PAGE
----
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A matter of life or limb? A review of traumatic injury patterns and anesthesia techniques for disaster relief after major earthquakes. / Missair, Andres; Pretto, Ernesto; Visan, Alexandru; Lobo, Laila; Paula, Frank; Castillo-Pedraza, Catalina; Cooper, Lebron; Gebhard, Ralf E.

In: Anesthesia and Analgesia, Vol. 117, No. 4, 01.10.2013, p. 934-941.

Research output: Contribution to journalArticle

Missair, Andres ; Pretto, Ernesto ; Visan, Alexandru ; Lobo, Laila ; Paula, Frank ; Castillo-Pedraza, Catalina ; Cooper, Lebron ; Gebhard, Ralf E. / A matter of life or limb? A review of traumatic injury patterns and anesthesia techniques for disaster relief after major earthquakes. In: Anesthesia and Analgesia. 2013 ; Vol. 117, No. 4. pp. 934-941.
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AU - Lobo, Laila

AU - Paula, Frank

AU - Castillo-Pedraza, Catalina

AU - Cooper, Lebron

AU - Gebhard, Ralf E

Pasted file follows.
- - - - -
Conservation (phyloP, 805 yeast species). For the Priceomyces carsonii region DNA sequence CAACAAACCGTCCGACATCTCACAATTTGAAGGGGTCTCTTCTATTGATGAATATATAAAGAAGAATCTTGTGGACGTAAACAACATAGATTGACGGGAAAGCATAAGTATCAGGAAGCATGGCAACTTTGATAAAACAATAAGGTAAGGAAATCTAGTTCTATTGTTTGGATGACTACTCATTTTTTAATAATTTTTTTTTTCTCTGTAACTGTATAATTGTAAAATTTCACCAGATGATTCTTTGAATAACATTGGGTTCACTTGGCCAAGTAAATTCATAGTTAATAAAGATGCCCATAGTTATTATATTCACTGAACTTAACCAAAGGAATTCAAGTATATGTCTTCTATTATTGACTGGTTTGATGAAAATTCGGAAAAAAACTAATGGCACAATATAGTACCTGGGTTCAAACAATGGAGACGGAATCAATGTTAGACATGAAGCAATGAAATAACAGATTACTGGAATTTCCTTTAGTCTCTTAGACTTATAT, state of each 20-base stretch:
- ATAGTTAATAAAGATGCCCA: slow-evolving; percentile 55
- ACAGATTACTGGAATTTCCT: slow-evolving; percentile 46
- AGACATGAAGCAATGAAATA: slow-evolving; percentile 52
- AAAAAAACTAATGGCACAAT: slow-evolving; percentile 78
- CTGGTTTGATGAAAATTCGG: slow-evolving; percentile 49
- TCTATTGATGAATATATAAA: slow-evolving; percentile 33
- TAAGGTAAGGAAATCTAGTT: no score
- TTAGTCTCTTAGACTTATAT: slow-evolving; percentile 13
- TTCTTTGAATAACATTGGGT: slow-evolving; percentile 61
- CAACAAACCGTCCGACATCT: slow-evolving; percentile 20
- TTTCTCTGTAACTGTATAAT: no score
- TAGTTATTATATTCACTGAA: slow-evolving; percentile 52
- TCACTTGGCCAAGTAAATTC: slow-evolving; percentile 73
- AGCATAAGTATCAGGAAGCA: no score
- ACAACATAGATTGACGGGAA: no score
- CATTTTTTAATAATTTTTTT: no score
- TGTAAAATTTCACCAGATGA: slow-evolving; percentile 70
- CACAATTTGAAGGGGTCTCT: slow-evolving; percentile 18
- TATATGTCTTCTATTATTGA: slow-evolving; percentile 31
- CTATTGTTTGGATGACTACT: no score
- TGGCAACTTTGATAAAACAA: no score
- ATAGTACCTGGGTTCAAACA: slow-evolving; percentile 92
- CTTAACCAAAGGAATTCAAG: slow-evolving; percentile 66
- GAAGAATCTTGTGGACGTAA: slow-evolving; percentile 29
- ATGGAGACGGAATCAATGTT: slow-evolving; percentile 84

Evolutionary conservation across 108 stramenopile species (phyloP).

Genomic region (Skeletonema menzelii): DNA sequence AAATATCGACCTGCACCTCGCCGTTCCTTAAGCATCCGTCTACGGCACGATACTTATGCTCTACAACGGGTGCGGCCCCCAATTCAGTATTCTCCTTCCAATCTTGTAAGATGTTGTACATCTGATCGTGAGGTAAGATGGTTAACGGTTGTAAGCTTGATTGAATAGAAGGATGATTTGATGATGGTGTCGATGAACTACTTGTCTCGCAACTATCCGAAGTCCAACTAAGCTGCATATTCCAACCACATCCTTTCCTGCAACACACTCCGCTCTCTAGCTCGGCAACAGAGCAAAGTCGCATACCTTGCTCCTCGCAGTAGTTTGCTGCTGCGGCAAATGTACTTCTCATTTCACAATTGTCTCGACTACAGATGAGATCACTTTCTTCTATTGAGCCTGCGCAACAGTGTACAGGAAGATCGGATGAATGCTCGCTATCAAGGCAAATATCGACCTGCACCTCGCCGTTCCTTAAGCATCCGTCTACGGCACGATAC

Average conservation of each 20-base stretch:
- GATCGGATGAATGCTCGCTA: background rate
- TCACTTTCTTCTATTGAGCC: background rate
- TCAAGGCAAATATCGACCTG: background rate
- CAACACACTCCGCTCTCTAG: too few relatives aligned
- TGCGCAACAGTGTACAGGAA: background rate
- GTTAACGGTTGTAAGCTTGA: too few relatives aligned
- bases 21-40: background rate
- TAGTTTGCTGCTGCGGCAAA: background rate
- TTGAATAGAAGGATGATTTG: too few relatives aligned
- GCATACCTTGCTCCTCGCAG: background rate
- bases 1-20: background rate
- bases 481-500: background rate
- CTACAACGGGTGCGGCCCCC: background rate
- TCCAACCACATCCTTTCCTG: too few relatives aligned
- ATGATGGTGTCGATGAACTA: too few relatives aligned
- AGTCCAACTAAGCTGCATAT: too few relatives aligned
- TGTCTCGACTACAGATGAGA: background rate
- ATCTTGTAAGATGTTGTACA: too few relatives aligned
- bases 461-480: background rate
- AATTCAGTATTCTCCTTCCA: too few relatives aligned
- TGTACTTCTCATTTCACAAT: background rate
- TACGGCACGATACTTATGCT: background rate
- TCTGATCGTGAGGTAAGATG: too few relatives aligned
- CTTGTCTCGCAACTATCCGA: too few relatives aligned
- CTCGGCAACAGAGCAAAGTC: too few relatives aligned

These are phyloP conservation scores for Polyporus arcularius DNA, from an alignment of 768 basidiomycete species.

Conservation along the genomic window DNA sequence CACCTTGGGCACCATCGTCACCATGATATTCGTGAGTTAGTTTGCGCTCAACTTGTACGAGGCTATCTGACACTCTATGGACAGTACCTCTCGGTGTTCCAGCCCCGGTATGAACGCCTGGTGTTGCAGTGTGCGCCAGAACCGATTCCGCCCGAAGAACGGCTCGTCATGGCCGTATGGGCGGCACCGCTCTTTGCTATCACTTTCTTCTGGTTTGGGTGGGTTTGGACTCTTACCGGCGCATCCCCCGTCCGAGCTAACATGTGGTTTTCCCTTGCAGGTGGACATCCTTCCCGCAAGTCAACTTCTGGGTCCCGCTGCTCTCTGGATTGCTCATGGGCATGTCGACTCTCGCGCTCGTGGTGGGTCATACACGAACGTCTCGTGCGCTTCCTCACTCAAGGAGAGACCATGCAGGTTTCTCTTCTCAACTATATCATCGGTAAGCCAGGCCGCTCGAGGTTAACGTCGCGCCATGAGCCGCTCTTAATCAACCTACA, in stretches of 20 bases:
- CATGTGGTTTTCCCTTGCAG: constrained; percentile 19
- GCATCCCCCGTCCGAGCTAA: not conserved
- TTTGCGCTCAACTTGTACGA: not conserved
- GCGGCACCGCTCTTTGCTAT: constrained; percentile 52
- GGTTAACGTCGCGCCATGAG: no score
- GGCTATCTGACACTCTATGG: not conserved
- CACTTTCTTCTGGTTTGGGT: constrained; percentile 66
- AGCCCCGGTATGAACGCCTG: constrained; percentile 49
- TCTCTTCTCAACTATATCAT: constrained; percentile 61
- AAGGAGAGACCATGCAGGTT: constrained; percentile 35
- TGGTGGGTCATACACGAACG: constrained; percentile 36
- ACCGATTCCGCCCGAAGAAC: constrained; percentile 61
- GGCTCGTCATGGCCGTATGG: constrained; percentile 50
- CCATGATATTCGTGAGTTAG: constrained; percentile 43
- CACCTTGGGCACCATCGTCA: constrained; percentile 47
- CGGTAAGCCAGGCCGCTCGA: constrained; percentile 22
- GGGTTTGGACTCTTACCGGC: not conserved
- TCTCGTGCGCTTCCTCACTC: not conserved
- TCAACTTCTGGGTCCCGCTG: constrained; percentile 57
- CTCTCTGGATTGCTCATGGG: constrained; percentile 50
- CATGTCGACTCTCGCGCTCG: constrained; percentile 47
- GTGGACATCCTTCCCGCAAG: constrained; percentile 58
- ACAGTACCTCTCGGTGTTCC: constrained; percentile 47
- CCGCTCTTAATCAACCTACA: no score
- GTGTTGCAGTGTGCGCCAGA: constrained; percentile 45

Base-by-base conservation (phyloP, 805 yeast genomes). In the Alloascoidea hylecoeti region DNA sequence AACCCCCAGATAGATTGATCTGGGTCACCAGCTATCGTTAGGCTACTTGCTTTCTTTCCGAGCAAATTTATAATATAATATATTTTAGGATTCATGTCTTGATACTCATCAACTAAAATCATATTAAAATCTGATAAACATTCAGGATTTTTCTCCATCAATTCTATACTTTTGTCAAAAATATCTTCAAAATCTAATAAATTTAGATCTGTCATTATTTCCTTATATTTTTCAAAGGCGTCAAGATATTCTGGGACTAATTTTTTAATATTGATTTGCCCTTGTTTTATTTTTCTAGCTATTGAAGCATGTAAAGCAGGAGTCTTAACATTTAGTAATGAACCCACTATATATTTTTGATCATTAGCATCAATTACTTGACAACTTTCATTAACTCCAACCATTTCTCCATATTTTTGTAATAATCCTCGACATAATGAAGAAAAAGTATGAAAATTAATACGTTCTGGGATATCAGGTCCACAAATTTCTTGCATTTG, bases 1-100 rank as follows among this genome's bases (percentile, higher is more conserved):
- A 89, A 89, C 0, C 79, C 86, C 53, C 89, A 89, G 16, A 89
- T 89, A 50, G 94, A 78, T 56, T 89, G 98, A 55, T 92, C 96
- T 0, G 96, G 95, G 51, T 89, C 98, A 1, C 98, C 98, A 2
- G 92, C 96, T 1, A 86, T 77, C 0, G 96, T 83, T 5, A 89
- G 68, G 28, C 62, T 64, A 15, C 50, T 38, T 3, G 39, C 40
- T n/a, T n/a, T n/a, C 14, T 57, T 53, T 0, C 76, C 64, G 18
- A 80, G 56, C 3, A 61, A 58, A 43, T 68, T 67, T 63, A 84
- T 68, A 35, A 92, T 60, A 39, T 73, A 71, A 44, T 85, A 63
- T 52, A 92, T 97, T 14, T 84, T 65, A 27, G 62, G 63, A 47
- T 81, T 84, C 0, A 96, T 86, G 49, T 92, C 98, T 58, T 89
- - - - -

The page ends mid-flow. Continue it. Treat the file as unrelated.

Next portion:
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N2 - BACKGROUND:: All modalities of anesthetic care, including conscious sedation, general, and regional anesthesia, have been used to manage earthquake survivors who require urgent surgical intervention during the acute phase of medical relief. Consequently, we felt that a review of epidemiologic data from major earthquakes in the context of urgent intraoperative management was warranted to optimize anesthesia disaster preparedness for future medical relief operations. The primary outcome measure of this study was to identify the predominant preoperative injury pattern (anatomic location and pathology) of survivors presenting for surgical care immediately after major earthquakes during the acute phase of medical relief (0-15 days after disaster). The injury pattern is of significant relevance because it closely relates to the anesthetic techniques available for patient management. We discuss our findings in the context of evidence-based strategies for anesthetic management during the acute phase of medical relief after major earthquakes and the associated obstacles of devastated medical infrastructure. METHODS:: To identify reports on acute medical care in the aftermath of natural disasters, a query was conducted using MEDLINE/PubMed, Embase, CINAHL, as well as an online search engine (Google Scholar). The search terms were "disaster" and "earthquake" in combination with "injury," "trauma," "surgery," "anesthesia," and "wounds." Our investigation focused only on studies of acute traumatic injury that specified surgical intervention among survivors in the acute phase of medical relief. RESULTS:: A total of 31 articles reporting on 15 major earthquakes (between 1980 and 2010) and the treatment of more than 33,410 patients met our specific inclusion criteria. The mean incidence of traumatic limb injury per major earthquake was 68.0%. The global incidence of traumatic limb injury was 54.3% (18,144/33,410 patients). The pooled estimate of the proportion of limb injuries was calculated to be 67.95%, with a 95% confidence interval of 62.32% to 73.58%. CONCLUSIONS:: Based on this analysis, early disaster surgical intervention will focus on surviving patients with limb injury. All anesthetic techniques have been safely used for medical relief. While regional anesthesia may be an intuitive choice based on these findings, in the context of collapsed medical infrastructure, provider experience may dictate the available anesthetic techniques for earthquake survivors requiring urgent surgery.